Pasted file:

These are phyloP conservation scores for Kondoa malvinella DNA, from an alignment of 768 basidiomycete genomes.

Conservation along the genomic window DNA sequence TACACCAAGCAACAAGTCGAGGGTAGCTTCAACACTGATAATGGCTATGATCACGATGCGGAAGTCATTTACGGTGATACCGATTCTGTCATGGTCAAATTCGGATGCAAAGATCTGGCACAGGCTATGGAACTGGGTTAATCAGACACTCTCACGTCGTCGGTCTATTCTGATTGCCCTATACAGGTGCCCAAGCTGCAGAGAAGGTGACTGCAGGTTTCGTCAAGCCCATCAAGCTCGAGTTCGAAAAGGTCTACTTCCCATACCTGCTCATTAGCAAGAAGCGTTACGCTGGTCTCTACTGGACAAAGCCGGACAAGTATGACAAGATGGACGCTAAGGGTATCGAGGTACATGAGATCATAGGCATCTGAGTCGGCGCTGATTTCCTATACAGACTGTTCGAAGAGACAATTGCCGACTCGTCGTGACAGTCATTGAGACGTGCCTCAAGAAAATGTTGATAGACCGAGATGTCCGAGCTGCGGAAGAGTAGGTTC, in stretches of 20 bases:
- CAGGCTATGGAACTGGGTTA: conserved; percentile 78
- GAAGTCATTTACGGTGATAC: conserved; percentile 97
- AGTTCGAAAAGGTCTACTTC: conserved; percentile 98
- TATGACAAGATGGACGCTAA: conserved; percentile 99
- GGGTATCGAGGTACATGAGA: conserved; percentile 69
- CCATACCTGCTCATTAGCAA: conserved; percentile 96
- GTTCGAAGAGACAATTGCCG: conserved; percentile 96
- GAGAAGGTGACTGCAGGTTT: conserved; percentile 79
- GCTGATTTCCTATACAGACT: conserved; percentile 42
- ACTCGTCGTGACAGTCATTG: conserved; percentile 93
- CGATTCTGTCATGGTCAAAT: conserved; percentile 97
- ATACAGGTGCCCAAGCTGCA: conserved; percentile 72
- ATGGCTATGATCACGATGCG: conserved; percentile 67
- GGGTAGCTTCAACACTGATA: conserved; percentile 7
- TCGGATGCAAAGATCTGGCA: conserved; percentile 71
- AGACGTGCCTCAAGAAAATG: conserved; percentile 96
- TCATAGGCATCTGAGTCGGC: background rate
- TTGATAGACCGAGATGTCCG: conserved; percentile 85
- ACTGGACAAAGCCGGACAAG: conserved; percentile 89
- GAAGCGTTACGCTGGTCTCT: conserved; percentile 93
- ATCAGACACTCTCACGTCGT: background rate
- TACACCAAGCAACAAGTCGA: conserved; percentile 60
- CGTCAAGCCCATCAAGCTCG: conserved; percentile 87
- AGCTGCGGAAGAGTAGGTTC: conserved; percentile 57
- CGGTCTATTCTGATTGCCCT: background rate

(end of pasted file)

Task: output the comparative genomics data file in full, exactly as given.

These are phyloP conservation scores for Kondoa malvinella DNA, from an alignment of 768 basidiomycete genomes.

Conservation along the genomic window DNA sequence TACACCAAGCAACAAGTCGAGGGTAGCTTCAACACTGATAATGGCTATGATCACGATGCGGAAGTCATTTACGGTGATACCGATTCTGTCATGGTCAAATTCGGATGCAAAGATCTGGCACAGGCTATGGAACTGGGTTAATCAGACACTCTCACGTCGTCGGTCTATTCTGATTGCCCTATACAGGTGCCCAAGCTGCAGAGAAGGTGACTGCAGGTTTCGTCAAGCCCATCAAGCTCGAGTTCGAAAAGGTCTACTTCCCATACCTGCTCATTAGCAAGAAGCGTTACGCTGGTCTCTACTGGACAAAGCCGGACAAGTATGACAAGATGGACGCTAAGGGTATCGAGGTACATGAGATCATAGGCATCTGAGTCGGCGCTGATTTCCTATACAGACTGTTCGAAGAGACAATTGCCGACTCGTCGTGACAGTCATTGAGACGTGCCTCAAGAAAATGTTGATAGACCGAGATGTCCGAGCTGCGGAAGAGTAGGTTC, in stretches of 20 bases:
- CAGGCTATGGAACTGGGTTA: conserved; percentile 78
- GAAGTCATTTACGGTGATAC: conserved; percentile 97
- AGTTCGAAAAGGTCTACTTC: conserved; percentile 98
- TATGACAAGATGGACGCTAA: conserved; percentile 99
- GGGTATCGAGGTACATGAGA: conserved; percentile 69
- CCATACCTGCTCATTAGCAA: conserved; percentile 96
- GTTCGAAGAGACAATTGCCG: conserved; percentile 96
- GAGAAGGTGACTGCAGGTTT: conserved; percentile 79
- GCTGATTTCCTATACAGACT: conserved; percentile 42
- ACTCGTCGTGACAGTCATTG: conserved; percentile 93
- CGATTCTGTCATGGTCAAAT: conserved; percentile 97
- ATACAGGTGCCCAAGCTGCA: conserved; percentile 72
- ATGGCTATGATCACGATGCG: conserved; percentile 67
- GGGTAGCTTCAACACTGATA: conserved; percentile 7
- TCGGATGCAAAGATCTGGCA: conserved; percentile 71
- AGACGTGCCTCAAGAAAATG: conserved; percentile 96
- TCATAGGCATCTGAGTCGGC: background rate
- TTGATAGACCGAGATGTCCG: conserved; percentile 85
- ACTGGACAAAGCCGGACAAG: conserved; percentile 89
- GAAGCGTTACGCTGGTCTCT: conserved; percentile 93
- ATCAGACACTCTCACGTCGT: background rate
- TACACCAAGCAACAAGTCGA: conserved; percentile 60
- CGTCAAGCCCATCAAGCTCG: conserved; percentile 87
- AGCTGCGGAAGAGTAGGTTC: conserved; percentile 57
- CGGTCTATTCTGATTGCCCT: background rate